Securing your IBM Spectrum Protect server

By | 4 minute read | January 3, 2018

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“I’m doing daily backups of my Spectrum Protect database, but is this enough to secure my Spectrum Protect server?”

It’s a question I hear frequently.

In my present job role in IBM Systems Lab Services, I do health checks on various IBM Spectrum Protect environments, and the number one recommendation in 9 out of 10 reviews has to do with disaster recovery implementations that are either nonexistent or don’t complete in a timely manner. Even though backup administrators understand the need to implement their disaster recovery solution correctly, it’s hard for them to convince upper management that it’s worth the cost.

The need for a reliable data protection solution is well known. It can:

  • Protect against machine failure: If your backup server fails, how long can your business operate without backups or without running an urgent restore?
  • Protect against site failure: Some places today are suffering from the effects of climate change—fire, earthquakes, flooding—and power outages can happen unexpectedly. What if you lose access to your entire site and can’t access your backup data?
  • Protect against a virus or ransomware: Recent new types of cyber attacks, such as ransomware, have plagued organizations, prompting many to review the way their data protection infrastructure is managed, with an eye toward securing the environment even further. The backup is sometimes the only way out. So what if your backup server gets infected and it’s your only data copy?

Now that you have the whys, let me tell you how IBM Spectrum Protect can help you.

First, understand your company’s guidelines for recovery time objective (RTO) and recovery point objective (RPO), and then create a solution according to those rules. Choose one or a mix of the following alternatives:

Backup for one site

If you have only one Spectrum Protect server, copy your data to be sent offsite to tapes using protect storage pool or backup storage pool, depending on the type of pools you have. Implement disaster recovery manager (DRM) to help you automate and control tapes sent offsite. Make sure you set up DRM for all storage pools that need to be protected and that you follow the daily administration cycle for file and disk devices or for container pools.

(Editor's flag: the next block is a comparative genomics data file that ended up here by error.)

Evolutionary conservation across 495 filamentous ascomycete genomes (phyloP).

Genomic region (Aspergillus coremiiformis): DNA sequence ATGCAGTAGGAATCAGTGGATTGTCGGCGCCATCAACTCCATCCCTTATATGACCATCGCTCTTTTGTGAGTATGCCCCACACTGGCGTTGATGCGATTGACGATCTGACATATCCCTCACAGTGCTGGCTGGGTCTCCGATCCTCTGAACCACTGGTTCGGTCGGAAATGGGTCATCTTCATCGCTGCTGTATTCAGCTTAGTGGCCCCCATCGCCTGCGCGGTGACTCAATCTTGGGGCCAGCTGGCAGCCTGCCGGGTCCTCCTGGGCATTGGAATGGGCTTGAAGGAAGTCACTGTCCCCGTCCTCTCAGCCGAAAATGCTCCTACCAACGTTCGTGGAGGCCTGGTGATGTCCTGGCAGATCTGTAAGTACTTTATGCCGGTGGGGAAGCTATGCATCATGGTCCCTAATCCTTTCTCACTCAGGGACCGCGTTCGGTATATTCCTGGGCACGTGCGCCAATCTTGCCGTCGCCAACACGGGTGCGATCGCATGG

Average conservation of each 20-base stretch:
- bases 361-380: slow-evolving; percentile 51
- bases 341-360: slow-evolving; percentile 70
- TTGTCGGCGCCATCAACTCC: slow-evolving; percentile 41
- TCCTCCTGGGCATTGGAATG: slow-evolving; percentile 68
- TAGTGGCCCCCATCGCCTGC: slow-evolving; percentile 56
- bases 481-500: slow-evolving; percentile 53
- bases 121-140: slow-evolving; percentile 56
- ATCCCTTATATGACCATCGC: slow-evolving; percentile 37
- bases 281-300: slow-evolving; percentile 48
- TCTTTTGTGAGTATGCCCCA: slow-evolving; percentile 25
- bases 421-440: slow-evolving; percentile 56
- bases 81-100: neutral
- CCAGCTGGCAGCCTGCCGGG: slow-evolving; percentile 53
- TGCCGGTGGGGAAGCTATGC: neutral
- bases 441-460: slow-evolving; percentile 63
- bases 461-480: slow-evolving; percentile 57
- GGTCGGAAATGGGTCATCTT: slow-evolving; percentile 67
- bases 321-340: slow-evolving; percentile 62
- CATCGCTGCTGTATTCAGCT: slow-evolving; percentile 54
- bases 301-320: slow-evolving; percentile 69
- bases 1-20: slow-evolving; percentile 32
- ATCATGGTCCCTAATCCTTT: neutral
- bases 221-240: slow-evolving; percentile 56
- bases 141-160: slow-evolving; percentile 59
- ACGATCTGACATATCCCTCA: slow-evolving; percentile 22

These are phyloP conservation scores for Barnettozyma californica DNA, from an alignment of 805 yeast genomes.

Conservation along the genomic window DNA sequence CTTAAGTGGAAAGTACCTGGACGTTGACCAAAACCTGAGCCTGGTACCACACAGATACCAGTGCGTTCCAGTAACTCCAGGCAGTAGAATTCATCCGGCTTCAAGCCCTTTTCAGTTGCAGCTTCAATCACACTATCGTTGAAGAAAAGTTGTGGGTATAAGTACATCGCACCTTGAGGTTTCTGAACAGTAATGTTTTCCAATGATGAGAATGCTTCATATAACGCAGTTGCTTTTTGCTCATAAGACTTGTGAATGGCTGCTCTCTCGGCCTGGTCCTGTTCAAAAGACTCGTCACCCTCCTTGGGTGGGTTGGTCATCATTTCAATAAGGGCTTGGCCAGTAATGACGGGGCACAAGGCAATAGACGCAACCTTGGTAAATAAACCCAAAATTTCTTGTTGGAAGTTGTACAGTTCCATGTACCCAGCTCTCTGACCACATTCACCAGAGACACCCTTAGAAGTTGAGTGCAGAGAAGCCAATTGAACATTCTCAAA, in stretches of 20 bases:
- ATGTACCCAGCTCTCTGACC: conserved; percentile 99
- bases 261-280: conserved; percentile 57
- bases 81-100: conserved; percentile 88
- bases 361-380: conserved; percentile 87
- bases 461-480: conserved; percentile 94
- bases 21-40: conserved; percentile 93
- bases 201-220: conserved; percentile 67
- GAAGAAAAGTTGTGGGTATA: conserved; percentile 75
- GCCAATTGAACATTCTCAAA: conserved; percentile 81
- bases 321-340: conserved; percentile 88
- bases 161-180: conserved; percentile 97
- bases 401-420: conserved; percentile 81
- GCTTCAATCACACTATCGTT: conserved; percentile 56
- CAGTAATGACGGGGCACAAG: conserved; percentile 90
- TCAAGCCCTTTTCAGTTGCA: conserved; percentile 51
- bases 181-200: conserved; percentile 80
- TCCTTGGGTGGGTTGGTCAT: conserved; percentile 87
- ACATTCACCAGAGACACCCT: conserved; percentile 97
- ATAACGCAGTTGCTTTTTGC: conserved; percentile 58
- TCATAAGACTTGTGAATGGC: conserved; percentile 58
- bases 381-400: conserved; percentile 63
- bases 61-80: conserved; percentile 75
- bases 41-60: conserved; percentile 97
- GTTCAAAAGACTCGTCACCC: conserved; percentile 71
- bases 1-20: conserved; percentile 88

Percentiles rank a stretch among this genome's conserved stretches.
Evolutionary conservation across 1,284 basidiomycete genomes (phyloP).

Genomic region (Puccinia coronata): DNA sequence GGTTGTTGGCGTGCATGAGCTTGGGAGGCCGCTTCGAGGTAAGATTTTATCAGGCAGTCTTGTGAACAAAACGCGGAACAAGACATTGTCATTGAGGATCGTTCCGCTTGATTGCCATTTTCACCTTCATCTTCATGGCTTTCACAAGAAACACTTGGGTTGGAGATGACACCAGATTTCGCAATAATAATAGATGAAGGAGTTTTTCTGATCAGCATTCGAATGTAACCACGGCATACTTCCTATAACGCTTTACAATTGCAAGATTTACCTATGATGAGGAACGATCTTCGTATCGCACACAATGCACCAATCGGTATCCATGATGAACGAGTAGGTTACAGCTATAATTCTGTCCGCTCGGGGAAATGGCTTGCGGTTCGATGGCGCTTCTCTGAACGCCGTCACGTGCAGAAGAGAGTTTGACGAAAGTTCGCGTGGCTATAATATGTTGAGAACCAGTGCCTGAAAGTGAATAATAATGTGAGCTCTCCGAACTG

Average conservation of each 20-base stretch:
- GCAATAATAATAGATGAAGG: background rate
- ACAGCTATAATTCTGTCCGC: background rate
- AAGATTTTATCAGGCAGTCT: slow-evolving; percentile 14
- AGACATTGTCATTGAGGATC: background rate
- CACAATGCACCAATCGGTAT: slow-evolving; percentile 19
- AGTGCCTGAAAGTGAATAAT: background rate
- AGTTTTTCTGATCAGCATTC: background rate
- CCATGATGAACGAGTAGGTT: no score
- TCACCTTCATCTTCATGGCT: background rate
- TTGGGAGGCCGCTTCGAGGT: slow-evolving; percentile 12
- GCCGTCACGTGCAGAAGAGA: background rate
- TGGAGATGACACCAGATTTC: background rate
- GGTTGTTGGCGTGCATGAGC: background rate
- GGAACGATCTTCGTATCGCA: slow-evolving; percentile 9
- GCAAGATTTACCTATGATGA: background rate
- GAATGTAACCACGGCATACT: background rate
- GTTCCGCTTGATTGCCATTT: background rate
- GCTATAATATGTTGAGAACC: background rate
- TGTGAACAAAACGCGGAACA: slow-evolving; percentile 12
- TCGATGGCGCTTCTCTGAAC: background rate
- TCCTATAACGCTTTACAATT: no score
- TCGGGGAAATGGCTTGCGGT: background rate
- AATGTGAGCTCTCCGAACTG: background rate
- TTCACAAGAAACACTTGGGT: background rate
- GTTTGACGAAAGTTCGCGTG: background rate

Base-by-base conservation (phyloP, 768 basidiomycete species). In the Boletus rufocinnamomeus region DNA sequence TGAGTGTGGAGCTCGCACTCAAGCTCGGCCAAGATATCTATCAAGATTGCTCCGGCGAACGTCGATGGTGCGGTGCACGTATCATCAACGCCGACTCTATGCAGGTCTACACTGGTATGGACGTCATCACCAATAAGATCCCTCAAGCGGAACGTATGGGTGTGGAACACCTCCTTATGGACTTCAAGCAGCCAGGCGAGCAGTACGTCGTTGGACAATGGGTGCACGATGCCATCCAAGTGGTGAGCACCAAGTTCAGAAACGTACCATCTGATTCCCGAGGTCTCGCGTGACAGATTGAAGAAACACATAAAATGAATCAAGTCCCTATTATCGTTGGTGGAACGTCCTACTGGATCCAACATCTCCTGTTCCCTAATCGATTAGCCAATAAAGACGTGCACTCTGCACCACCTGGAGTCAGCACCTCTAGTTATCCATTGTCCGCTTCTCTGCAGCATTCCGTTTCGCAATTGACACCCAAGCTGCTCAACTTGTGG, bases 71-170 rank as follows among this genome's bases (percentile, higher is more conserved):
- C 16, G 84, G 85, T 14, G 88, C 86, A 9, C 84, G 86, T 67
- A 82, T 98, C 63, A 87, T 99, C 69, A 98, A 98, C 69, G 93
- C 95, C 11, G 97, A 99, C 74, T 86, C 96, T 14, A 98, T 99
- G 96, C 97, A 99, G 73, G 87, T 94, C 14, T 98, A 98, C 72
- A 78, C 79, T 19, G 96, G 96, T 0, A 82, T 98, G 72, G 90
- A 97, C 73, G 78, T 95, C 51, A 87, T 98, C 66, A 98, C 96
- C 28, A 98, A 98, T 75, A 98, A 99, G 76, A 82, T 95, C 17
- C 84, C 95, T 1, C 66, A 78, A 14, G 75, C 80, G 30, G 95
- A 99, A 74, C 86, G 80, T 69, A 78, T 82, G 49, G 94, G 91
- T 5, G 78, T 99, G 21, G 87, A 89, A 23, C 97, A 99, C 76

This approach requires moving physical tapes between sites and possibly using a tape vaulting company or a tape librarian (if you have another site that can safely store tapes), so keep in mind other security aspects regarding transportation of tapes. One tip is to send data tapes and backup of your Spectrum Protect database in different trucks.

This traditional method will require more time to recover your data since you’ll need to allow tapes to be recalled and, in the case of a full disaster, you’ll need to recreate the Spectrum Protect server and restore its database.

Backup for more than one site

If you have more than one site, one option is to use the same approach as above of sending a copy of the data offsite but with electronic vaulting (making copies from one server library to the other using a wide area network, or WAN). In this case, you’ll reduce the RTO a little but will still need to restore the Spectrum Protect server in the case of a full disaster.

An alternative multisite solution

The other option for a multisite solution is to implement node replication. You can choose to have dissimilar policies so that you keep the latest versions in your primary site and keep the older versions offsite, or vice versa. In this case, you reduce the amount of storage needed for the solution.

It is also advisable to use container pools in order to allow for inline deduplication and compression. Also think of using IBM Aspera, a WAN optimization protocol, for faster replication. Your disaster recovery site could even be in the cloud, further reducing costs.

This scenario will drastically reduce the RTO, as data is readily available for restores and the Spectrum Protect server will only need to be restored if you have a permanent failure.

Choose the option that’s best for you

You can have a combination of all of the options above and many more. If you have a very aggressive RTO and RPO, you’ll also need to consider using storage, software, site mirroring and other backup techniques such as IBM Spectrum Protect Snapshot. Remember to document your disaster recovery plan, and no matter which option you choose, test, test and test again.

Protecting your data is vital to your organization and its security. If you’re looking for professional expertise on data backup and disaster recovery, reach out to IBM Systems Lab Services – Storage and Software Defined Infrastructure today. We can provide consultations and services to help you design and build a backup solution that meet your organization’s needs. Email us for more information.

To learn more about Spectrum Data Protection Portfolio, check out this solution showcase from Enterprise Strategy Group.